How JustAnswer Works:
  • Ask an Expert
    Experts are full of valuable knowledge and are ready to help with any question. Credentials confirmed by a Fortune 500 verification firm.
  • Get a Professional Answer
    Via email, text message, or notification as you wait on our site.
    Ask follow up questions if you need to.
  • 100% Satisfaction Guarantee
    Rate the answer you receive.
Ask Harris Your Own Question
Harris
Harris, Law Specialist
Category: Law
Satisfied Customers: 2725
Experience:  Family Law - Specialist in Divorce, Financial Relief and Children Matters
90234221
Type Your Law Question Here...
Harris is online now

I have a complicated situation in regards ***** ***** marriage situation.

Customer Question

I have a complicated situation in regards ***** ***** marriage situation. I have been separated from my husband for 18months now. We still live in the same house, but he refuses to pay the mortgage and council tax for 9 months now. Because I am paying for most things it is difficult to actually start legal proceedings or get a lawyer to represent me. Do I have any legal grounds to ask him to move out or get him to pay towards these bills.
Submitted: 1 year ago.
Category: Law
Expert:  Harris replied 1 year ago.
Hi, thanks for your question.
Unfortunately, without a court order you cannot force him out of the property as it is the matrimonial home and he will have rights to occupy the property due to this, even if it is not in joint names.
I would suggest that you initially refer the matter to a mediator (you can find local ones here: ) who can assist you with reaching an agreement regarding the finances. If mediation does not help, you would need to consider issuing divorce proceedings and financial relief application alongside this. The financial relief application will decide what happens with the property and if he should provide you any spousal maintenance.
Are there any children and any other assets?
Please let me know if you have any further questions regarding this.
Harris and other Law Specialists are ready to help you
Customer: replied 1 year ago.
We have 4 children, with 3 still being in the marital home (10, 14 & 17). We lived in the Netherlands for 8 years, and have been back in the UK for the last 3 years. We own a house in the Netherlands and I pay both mortgages and bills for both houses. I have been the main earner for most of our 15 year marriage, and I earn 3 times more than my husband. Even though my earnings is high, it has taken a toll financially in regards ***** ***** everything. It has created depression - moodiness - and difficulty concentrating. So I am worried how my behavior effects the children (which is not a legal matter). But all around I am barely hanging on.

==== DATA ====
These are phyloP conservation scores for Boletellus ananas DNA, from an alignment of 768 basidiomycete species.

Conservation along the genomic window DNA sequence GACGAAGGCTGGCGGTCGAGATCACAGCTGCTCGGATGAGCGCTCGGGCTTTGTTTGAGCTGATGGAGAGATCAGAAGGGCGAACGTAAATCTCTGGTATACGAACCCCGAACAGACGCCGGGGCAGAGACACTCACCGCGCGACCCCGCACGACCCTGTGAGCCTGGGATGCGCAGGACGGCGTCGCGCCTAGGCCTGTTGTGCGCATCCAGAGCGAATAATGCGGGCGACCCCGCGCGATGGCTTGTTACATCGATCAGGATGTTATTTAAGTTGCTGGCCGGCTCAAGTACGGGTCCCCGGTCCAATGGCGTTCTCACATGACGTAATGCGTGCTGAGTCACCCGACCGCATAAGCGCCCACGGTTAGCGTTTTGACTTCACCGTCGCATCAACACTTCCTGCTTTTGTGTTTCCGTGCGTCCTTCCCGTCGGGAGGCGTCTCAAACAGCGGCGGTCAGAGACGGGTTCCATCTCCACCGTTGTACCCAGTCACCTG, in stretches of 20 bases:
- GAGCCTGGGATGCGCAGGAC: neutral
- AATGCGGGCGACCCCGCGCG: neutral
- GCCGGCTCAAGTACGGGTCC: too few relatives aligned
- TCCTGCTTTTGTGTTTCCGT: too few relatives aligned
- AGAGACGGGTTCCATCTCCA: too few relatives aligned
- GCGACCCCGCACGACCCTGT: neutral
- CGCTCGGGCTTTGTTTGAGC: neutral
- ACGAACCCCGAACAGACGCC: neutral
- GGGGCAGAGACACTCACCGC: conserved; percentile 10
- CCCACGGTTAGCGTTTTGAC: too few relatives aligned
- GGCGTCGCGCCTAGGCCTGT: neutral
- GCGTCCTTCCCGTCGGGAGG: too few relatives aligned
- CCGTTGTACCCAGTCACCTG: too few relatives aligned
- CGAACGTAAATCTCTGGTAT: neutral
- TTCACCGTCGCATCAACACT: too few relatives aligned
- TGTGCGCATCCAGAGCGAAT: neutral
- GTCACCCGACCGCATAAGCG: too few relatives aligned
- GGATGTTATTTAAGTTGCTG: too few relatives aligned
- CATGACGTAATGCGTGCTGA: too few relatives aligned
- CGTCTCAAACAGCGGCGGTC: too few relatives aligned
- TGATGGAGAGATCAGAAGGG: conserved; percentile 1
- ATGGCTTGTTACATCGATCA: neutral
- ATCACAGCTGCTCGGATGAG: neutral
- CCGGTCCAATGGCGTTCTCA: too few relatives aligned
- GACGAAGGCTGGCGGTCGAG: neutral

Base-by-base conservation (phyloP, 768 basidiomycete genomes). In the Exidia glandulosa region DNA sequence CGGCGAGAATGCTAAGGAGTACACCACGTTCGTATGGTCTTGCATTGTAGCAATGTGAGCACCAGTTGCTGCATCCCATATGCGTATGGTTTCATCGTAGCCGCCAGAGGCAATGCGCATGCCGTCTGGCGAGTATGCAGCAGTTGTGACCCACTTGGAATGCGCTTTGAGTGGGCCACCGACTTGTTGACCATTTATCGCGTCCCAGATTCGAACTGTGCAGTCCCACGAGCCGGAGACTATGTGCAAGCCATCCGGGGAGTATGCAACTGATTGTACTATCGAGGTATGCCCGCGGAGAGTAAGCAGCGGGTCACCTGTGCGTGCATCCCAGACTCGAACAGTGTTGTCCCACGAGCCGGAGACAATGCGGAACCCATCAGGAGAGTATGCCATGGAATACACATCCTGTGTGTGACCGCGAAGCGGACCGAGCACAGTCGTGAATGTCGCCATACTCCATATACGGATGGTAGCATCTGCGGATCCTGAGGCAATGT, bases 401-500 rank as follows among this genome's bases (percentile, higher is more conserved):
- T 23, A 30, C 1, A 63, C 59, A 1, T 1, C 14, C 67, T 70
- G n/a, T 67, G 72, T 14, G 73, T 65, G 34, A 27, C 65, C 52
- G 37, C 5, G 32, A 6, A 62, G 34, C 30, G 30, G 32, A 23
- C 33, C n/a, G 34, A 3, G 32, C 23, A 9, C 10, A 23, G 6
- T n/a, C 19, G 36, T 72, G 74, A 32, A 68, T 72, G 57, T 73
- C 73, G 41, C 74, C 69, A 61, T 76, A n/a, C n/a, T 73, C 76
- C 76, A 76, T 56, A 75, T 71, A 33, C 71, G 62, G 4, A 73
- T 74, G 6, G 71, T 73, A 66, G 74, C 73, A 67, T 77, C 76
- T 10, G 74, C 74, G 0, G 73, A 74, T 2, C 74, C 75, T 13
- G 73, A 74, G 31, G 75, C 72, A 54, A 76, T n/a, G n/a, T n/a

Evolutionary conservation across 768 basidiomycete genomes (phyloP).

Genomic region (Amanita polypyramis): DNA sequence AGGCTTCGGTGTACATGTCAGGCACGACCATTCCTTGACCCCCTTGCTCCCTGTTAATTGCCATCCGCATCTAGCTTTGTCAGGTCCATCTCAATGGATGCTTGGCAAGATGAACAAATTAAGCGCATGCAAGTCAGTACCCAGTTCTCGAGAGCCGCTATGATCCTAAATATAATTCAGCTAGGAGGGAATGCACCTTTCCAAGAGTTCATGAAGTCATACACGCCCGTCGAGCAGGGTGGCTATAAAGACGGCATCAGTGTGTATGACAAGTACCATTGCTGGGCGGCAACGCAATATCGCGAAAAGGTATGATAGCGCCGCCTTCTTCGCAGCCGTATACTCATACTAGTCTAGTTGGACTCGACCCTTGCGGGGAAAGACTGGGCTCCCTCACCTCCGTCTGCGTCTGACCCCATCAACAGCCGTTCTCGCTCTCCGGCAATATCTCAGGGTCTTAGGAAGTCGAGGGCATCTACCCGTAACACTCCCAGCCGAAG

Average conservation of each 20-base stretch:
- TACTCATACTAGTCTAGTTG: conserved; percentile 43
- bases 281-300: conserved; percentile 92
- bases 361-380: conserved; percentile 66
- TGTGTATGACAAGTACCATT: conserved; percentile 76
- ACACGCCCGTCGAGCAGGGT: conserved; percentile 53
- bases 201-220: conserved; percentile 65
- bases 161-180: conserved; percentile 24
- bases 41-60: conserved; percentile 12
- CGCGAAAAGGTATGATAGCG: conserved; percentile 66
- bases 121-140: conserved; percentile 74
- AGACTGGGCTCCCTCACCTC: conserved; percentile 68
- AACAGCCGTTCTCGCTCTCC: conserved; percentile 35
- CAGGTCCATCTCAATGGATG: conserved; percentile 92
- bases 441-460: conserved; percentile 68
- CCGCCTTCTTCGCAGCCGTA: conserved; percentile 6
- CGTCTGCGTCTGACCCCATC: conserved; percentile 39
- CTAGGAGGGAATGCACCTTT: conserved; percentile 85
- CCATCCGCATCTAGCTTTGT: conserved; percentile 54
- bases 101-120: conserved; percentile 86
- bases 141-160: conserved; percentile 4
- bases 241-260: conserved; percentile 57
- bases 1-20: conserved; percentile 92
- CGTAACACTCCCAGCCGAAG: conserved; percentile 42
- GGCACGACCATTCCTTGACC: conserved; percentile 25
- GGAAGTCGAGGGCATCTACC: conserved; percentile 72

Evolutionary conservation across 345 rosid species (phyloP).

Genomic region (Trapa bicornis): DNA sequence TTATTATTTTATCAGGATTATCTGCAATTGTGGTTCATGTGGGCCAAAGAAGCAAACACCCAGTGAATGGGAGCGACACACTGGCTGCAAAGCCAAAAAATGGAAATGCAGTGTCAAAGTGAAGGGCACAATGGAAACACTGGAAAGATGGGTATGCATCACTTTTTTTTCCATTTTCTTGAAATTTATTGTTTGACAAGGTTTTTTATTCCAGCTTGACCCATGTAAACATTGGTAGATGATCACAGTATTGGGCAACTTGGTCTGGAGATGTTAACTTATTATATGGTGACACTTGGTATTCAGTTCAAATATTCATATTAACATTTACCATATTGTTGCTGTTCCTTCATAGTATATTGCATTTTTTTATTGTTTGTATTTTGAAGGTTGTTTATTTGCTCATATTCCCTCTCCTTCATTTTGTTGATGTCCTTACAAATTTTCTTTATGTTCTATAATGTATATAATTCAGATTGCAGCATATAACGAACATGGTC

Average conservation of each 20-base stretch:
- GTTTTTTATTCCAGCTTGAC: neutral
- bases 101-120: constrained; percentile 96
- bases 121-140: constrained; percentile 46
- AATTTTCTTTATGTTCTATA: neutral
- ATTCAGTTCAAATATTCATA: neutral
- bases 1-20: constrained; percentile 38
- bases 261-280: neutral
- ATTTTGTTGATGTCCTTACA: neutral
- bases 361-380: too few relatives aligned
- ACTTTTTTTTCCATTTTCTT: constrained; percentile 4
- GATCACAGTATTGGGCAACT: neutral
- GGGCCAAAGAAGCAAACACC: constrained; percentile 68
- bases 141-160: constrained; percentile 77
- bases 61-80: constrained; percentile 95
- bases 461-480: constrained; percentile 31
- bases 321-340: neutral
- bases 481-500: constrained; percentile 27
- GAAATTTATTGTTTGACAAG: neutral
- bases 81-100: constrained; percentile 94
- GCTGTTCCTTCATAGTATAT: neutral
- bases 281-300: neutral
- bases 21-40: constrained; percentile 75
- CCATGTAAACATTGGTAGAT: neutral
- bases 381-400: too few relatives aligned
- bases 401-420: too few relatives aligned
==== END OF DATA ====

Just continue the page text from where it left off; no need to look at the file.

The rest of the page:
Expert:  Harris replied 1 year ago.
Thank you for the further information. As part of the negotiations regarding finances, and if you were to pursue an application to court for financial relief both of you will need to provide each other with full and frank financial disclosure so that the negotiations are in relation to the full finances of the family. This includes disclosure of all assets, income and liabilities as well as your needs, his needs and the children's needs. The court will then consider the following criteria when approving an agreement or making an order:
- The income, earning capacity, property and other financial resources which each of the parties to the marriage has or is likely to have in the foreseeable future, including in the case of earning capacity any increase in that capacity which it would, in the opinion of the Court, be reasonable to expect a party to the marriage to take steps to acquire;
- The financial needs, obligations and responsibilities which each of the parties to the marriage has or is likely to have in the foreseeable future;
- The standard of living enjoyed by the family before the breakdown of the marriage;
- The age of each party to the marriage and the duration of the marriage;
- Any physical or mental disability of either of the parties to the marriage;
- The contributions which each of the parties has made or is likely in the foreseeable future to make to the welfare of the family, including any contribution by looking after the home or caring for the family;
- The conduct of each of the parties, if that conduct is such that it would, in the opinion of the Court, be inequitable to disregard it;
- In the case of proceedings for divorce or nullity of marriage, the value to each of the parties to the marriage of any benefit which, by reason of the dissolution or annulment of the marriage, that party will lose the chance of acquiring (e.g. a right to your husband’s pensions).
The starting point for the court would be a 50-50 split off all assets, and a change to this split would be made in accordance with the above criteria.

Related Law Questions